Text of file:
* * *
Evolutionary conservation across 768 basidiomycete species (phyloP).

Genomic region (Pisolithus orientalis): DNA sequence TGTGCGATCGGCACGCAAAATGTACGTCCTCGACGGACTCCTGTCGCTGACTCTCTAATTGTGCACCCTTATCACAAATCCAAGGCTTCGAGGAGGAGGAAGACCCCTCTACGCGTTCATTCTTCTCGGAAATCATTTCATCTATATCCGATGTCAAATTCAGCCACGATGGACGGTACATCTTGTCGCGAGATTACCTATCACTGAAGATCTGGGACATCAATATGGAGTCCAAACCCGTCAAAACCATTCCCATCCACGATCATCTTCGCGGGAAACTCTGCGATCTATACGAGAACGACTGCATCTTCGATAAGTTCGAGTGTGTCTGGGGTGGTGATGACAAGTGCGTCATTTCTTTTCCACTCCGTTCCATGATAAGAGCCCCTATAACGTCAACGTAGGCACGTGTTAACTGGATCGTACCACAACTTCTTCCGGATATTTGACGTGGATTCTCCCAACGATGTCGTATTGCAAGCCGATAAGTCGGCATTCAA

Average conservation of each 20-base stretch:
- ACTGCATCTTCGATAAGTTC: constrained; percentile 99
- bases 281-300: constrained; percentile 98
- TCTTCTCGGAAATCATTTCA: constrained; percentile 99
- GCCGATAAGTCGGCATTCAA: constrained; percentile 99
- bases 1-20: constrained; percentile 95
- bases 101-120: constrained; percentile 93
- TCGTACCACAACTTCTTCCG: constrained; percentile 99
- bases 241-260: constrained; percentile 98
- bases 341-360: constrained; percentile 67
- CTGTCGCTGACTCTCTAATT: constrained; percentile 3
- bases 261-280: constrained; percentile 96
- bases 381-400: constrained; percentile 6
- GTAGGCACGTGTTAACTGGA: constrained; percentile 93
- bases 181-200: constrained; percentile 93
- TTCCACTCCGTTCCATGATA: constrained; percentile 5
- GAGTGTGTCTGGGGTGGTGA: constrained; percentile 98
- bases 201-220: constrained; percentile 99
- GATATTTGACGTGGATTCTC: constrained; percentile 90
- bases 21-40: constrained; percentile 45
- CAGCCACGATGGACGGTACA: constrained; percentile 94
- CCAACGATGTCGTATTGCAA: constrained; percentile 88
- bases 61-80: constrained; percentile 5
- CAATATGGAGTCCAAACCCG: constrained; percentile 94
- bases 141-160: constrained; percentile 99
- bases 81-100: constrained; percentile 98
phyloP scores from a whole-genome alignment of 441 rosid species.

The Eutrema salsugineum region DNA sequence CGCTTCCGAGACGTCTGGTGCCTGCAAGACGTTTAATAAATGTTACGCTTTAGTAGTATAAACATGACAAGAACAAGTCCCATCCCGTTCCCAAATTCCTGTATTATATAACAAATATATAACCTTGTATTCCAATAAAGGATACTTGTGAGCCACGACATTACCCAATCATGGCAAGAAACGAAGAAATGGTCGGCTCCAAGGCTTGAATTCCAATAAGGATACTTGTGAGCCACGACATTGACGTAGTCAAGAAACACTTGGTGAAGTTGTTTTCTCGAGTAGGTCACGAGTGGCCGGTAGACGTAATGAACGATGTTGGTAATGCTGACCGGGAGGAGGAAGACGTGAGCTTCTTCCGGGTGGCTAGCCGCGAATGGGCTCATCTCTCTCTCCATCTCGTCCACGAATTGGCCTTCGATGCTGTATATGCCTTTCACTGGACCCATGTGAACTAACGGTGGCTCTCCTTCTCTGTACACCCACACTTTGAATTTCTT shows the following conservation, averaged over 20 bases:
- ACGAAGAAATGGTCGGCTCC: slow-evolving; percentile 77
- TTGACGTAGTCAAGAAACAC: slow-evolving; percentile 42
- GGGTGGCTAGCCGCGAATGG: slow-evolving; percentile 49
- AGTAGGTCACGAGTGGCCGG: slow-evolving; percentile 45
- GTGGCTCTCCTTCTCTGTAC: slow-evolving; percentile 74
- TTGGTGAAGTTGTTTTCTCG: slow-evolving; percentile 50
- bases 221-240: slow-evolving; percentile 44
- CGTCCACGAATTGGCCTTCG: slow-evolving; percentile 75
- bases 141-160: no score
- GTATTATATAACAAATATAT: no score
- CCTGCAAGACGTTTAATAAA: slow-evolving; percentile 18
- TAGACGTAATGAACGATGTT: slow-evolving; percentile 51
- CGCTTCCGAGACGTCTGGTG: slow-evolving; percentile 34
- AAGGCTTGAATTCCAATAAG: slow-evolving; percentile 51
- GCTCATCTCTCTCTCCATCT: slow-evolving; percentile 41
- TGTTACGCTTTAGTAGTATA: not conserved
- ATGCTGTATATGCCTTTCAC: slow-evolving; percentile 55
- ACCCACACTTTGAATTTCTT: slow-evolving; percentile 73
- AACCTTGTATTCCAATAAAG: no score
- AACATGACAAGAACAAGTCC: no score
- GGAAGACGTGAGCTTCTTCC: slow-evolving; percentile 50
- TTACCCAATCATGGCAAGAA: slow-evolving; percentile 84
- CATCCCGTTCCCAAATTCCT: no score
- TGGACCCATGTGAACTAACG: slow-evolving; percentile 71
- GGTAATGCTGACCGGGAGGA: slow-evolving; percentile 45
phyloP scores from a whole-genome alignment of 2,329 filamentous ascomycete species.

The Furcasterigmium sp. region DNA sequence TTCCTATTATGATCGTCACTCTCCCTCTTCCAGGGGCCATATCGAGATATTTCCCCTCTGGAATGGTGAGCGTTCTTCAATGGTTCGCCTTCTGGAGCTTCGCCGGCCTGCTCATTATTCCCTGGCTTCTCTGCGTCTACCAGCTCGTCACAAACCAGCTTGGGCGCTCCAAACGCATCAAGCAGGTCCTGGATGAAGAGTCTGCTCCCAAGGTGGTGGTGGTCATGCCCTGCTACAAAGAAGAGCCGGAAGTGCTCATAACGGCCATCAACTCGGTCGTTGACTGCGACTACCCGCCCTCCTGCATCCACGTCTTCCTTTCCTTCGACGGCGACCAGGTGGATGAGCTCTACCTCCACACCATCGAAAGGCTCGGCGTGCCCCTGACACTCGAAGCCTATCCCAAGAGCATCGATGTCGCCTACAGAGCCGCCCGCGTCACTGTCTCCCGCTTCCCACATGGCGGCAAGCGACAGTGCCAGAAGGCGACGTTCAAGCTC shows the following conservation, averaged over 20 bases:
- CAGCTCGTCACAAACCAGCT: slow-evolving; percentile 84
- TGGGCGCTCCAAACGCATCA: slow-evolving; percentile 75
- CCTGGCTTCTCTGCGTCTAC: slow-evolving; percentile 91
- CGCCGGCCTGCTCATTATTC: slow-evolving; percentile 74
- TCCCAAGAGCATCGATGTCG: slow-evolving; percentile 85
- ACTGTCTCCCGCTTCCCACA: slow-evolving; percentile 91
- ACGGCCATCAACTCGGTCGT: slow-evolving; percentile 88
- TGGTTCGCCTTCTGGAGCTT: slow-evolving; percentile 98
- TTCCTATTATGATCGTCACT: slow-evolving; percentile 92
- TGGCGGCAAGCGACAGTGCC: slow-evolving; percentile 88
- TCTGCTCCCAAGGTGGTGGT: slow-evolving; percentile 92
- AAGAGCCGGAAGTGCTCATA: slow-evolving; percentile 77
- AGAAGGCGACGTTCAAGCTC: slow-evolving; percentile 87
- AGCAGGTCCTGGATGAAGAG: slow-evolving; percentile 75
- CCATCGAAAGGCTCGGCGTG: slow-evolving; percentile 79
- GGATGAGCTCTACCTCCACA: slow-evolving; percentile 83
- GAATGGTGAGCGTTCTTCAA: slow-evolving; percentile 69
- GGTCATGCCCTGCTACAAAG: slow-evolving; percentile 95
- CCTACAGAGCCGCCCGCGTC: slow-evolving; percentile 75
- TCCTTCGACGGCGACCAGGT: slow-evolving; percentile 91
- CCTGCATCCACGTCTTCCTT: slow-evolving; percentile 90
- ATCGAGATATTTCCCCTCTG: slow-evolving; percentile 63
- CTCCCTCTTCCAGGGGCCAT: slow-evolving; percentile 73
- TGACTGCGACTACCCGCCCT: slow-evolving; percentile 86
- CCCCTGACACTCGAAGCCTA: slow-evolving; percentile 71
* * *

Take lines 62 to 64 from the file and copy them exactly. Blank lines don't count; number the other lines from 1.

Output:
- TCCCAAGAGCATCGATGTCG: slow-evolving; percentile 85
- ACTGTCTCCCGCTTCCCACA: slow-evolving; percentile 91
- ACGGCCATCAACTCGGTCGT: slow-evolving; percentile 88